If the gears get going soon, you may see a Mag poem, or a very belated Thursday Think-tank before long, but no promises at the moment.

Oh, and come THIS Thursday night, I’ll be reading two of my pieces at the local Wordfest. Any suggestions as to which I should read?

Kat

The Choir

My church, St. Mary Immaculate, is a small country parish and we are a small choir, but we give it our all! Our director, Nicole, pushes us to be our best and we strive to accomplish this for the glory of God. A most uplifting few days awaits.

 Singing this tonight:


and also this:






From my home to yours,


Happy Easter, one and all!

Two Poems For the Real Easter





Triduum Triolets

Triduum Triolet I (2009)

When the season’s over I’ll be glad;

Though He died, for me, it’s you who’s dead.

These three days I know I should be sad—

When the season’s over I’ll be glad.

If I hear that hymn I’ll feel so bad;

Your voice, the one that sings, “O ‘Sacred Head”

When the season’s over I’ll be glad;

Though He died, for me, it’s you who’s dead.

Triduum Triolet II (2012)

When the season comes, I shall rejoice

Now I am to sing, and years have flown.

To Passion and  to Victory, I’ll give voice—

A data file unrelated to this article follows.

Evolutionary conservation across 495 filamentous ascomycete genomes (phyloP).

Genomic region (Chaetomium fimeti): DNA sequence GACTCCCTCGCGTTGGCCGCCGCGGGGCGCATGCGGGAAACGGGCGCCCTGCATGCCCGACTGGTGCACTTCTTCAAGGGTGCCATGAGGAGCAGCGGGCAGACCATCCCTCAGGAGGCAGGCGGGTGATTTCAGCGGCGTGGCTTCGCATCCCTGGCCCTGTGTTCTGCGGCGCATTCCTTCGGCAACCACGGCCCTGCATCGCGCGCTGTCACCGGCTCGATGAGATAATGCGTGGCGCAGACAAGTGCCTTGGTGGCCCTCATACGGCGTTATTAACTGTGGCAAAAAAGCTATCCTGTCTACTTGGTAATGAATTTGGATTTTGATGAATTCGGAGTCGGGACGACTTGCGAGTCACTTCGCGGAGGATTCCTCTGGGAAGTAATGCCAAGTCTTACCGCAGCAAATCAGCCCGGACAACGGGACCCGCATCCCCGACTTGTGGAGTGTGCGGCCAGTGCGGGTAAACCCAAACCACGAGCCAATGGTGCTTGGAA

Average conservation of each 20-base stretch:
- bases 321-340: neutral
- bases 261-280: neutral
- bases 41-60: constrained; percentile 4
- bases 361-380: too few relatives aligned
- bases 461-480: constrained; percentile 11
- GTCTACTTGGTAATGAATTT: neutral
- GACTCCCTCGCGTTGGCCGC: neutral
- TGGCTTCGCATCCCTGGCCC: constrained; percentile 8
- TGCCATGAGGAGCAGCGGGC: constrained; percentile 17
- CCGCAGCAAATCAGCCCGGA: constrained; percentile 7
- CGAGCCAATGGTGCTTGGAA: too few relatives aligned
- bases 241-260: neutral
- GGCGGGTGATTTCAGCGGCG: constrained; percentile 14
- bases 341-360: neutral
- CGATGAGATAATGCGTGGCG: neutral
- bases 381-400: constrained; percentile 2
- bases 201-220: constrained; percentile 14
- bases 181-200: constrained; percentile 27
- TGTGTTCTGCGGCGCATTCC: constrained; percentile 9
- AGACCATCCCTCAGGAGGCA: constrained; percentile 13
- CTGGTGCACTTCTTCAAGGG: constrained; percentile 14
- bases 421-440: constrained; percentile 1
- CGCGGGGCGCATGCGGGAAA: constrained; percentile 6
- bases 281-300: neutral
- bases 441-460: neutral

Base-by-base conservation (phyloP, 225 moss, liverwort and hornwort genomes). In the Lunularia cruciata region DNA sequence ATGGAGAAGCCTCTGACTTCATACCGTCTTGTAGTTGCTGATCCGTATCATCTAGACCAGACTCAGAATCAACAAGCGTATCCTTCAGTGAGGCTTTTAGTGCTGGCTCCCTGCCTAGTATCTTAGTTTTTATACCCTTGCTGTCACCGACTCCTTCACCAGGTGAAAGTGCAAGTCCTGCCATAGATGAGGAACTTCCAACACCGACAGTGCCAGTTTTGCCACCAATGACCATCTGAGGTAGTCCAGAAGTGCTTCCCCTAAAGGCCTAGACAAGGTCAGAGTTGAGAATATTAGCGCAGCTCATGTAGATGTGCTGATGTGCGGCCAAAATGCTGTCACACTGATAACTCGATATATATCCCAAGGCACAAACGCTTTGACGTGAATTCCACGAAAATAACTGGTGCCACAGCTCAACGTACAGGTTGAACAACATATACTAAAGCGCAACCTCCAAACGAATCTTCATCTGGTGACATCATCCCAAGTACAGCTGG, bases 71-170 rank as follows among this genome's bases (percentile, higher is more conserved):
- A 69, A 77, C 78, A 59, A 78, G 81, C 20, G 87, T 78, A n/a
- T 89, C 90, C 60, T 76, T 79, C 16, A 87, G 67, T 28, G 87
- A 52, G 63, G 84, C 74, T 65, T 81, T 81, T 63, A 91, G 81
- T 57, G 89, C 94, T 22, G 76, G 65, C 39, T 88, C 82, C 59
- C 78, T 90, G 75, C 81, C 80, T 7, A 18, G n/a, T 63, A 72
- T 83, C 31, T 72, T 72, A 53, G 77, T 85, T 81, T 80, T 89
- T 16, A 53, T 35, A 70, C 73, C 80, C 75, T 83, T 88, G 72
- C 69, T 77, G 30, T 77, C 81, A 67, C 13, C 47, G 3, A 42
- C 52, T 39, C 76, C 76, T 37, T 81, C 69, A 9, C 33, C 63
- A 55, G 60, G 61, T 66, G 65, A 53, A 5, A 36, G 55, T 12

When the season comes, I shall rejoice.

I will sing that hymn again, by choice;

Though the one, your voice will ever own.

When the season comes, I shall rejoice;

Now I am to sing, and years have flown.

Kat Mortensen©2012 Protected by Copyscape DMCA Takedown Notice Checker

Brain Drain

Click image for Flickr source.

Ever have one of those days where you just have no idea what you are doing?  It’s as if the synapses in my brain are twitching, but then they’re sparking out.

I have an impulse to create a poem, but no words or thoughts with which to complete that idea.

Every time I leave the screen I’m on with the intention of going to look at something else on line, I completely forget what it was I seeking in the first place.

I wanted to write a Sepia Saturday post, but it’s looking like it might end up being a Sepia Sunday or even Monday, at this rate!